Is True the Vote Intimidating Minority Voters From Going to the Polls?

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Engelbrecht started True the Vote three years ago after serving as a poll watcher in Houston, where she said she witnessed things that disturbed her.

"All the way through to what can only be called voter fraud," she said. "We saw people who would come in with multiple registrations. We saw people who would come in and want to vote but their name had already been signed in the poll book. We recognized there's something not quite right."

Engelbrecht said that voter fraud can have a major impact on the outcome of an election.

"There have been many elections in the not-too-distant past that have been within such a tight margin that it really makes it very clear: Every vote counts," she said. "So you really begin to ask yourself, 'How much fraud's OK?'

"If there's a way to improve the process, and if there's a way for citizens to serve in the process and be a part of that contribution, then that's what we need to do," she added.

To stamp out voter fraud, True the Vote launched "integrity projects" all over the country by recruiting volunteers to start their own independent local chapters. True the Vote provides the groups with proprietary software to vet voter registrations, looking for inaccuracies that might be challengeable. Engelbrecht said the software compares the voter roll against the Social Security death index, property tax records and other public records.

"True the Vote is not turning in challenges," she said. "Citizen groups and private citizens across the country are using our software. ... The role, then, of a citizen volunteer is to look through. If you find anything, flag it and turn it over to the county officials."

Engelbrecht insisted that the organization is all about cleaning up voter rolls and denied that there is any political agenda behind the challenges.

"We do not attach party to anything that we do inside of the research," she said.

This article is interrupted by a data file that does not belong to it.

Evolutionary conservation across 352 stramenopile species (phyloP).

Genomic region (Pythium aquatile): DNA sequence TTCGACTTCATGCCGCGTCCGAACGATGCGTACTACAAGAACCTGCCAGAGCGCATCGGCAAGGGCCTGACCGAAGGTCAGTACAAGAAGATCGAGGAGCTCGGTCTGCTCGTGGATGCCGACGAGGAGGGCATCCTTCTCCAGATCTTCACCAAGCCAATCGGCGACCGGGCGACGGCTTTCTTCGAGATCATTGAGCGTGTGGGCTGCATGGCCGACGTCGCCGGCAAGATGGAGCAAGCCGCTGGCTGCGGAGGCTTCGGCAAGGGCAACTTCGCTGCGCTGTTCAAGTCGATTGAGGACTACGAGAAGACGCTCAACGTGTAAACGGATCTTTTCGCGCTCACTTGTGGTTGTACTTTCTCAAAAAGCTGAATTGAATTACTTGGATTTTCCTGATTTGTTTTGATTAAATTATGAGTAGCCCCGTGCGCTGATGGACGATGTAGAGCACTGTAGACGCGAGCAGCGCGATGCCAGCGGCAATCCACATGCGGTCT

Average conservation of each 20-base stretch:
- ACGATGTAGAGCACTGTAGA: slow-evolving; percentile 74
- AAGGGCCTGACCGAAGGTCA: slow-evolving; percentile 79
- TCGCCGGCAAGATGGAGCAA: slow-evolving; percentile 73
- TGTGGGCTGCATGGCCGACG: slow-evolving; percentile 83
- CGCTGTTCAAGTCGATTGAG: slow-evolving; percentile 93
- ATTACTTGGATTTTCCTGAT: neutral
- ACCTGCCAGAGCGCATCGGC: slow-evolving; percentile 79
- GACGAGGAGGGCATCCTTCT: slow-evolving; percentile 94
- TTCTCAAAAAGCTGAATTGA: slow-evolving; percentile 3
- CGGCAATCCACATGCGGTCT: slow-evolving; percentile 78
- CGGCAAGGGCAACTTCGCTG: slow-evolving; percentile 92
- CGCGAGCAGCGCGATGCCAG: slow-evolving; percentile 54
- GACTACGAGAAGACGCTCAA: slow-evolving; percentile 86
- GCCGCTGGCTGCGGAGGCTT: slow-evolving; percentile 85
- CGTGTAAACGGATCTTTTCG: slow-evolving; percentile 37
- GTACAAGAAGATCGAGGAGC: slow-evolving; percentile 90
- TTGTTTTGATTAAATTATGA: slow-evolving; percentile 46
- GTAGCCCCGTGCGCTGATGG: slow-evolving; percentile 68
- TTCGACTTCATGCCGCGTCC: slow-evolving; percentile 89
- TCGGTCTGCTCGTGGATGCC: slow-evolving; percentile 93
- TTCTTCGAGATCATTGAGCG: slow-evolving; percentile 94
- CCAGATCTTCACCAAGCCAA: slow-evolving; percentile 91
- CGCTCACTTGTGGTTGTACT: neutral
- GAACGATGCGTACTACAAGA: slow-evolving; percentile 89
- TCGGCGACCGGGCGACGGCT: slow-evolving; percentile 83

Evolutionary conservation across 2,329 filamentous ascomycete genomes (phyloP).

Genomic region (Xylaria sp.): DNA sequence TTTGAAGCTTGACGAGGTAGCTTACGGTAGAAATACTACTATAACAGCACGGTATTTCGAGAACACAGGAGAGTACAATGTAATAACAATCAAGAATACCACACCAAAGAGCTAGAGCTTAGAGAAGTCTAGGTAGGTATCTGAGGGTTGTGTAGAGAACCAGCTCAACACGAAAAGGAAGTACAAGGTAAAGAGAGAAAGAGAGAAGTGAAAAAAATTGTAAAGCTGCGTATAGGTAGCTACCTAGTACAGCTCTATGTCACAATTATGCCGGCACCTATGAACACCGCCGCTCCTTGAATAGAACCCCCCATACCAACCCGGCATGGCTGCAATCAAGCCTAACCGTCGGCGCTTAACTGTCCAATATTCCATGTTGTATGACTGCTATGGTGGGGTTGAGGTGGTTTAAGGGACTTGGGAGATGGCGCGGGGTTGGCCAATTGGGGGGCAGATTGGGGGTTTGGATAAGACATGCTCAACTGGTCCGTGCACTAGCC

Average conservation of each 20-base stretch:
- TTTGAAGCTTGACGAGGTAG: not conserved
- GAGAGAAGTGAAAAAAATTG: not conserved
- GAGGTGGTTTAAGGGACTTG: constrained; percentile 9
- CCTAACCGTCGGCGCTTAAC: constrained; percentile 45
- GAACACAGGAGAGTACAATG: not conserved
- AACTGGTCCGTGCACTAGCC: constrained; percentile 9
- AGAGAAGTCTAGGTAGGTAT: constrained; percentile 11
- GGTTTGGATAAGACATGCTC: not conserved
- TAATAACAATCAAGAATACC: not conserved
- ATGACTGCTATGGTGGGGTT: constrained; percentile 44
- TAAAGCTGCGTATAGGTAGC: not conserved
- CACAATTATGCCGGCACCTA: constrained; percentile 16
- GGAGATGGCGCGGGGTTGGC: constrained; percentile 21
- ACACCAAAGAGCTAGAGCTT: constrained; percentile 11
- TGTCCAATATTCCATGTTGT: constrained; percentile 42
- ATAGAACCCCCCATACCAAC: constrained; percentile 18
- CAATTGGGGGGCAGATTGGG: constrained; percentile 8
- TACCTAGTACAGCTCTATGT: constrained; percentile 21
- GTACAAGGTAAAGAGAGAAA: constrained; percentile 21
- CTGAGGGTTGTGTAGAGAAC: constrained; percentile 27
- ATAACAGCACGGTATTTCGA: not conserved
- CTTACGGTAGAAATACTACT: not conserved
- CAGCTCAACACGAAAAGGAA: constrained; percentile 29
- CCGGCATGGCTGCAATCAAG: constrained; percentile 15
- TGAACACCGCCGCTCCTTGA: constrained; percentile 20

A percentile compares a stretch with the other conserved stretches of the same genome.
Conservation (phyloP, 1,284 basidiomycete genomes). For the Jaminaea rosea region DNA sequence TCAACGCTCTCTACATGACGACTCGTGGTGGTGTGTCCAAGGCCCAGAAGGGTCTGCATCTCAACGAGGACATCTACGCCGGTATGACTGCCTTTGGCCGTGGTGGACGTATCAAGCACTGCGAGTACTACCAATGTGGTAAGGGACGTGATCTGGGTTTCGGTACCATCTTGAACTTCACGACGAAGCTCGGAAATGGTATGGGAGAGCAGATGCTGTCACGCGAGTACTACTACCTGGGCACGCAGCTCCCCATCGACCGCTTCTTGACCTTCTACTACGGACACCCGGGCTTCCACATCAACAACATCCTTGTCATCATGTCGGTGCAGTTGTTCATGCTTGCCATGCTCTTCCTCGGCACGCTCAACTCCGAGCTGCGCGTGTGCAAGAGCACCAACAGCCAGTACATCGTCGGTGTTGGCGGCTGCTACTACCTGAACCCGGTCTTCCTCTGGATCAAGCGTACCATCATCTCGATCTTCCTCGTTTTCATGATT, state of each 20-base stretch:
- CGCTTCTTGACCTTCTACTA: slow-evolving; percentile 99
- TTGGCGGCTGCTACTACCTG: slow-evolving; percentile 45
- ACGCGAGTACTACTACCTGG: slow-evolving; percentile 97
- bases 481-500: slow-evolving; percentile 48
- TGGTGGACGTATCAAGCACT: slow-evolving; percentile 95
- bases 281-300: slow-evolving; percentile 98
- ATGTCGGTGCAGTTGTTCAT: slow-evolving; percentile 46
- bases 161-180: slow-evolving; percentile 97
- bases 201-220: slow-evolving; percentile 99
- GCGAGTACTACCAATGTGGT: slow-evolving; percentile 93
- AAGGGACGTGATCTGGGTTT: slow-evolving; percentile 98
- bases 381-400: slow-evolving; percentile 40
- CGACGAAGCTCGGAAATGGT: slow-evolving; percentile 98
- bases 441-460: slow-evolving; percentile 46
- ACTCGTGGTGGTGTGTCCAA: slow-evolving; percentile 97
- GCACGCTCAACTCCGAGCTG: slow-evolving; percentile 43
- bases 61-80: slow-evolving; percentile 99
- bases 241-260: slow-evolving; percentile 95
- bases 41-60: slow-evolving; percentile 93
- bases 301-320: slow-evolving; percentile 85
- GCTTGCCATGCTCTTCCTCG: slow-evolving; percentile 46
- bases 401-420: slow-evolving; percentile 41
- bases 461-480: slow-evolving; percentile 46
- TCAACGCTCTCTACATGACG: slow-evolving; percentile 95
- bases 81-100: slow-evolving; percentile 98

Teresa Sharp disagreed that challenging voters like her helped to keep elections fair.

"Right," she said. "Just the poor black neighborhoods. right? Everybody else is clean… So we're the dirty ones, we're the fraudulent folks."

While she agreed the challenge did not intimidate her, she expressed concern for others who might be challenged and not understand what it meant.

Election officials in Hamilton County agreed that the challenge against Sharp was ill-placed and that the challenger was clearly wrong in her research asserting Sharp's home was a vacant lot.

Alex Trianfilou, the Republican chair of the Hamilton County Board of Elections, said the local Integrity Project is doing a public service.

"They're reviewing the county and making sure our voter registration roles are accurate, and we think that's an important public service," he said.

Timothy Burke, the chairman of the Hamilton County Board of Elections and a Democrat, acknowledged that some of the challenges brought to the office correctly identified places where, say, a trailer park no longer existed. But others, he said, targeted college students who didn't list their dorm room or people who were mobile or lived in low-income areas -- and the majority of challenges were thrown out.

"Voter fraud has just not historically been a problem here in Hamilton County," Burke said. "I just think it's a smoke screen for their real effort, and that is to intimidate and prevent Democrats, and especially African-American Democrats, from voting."

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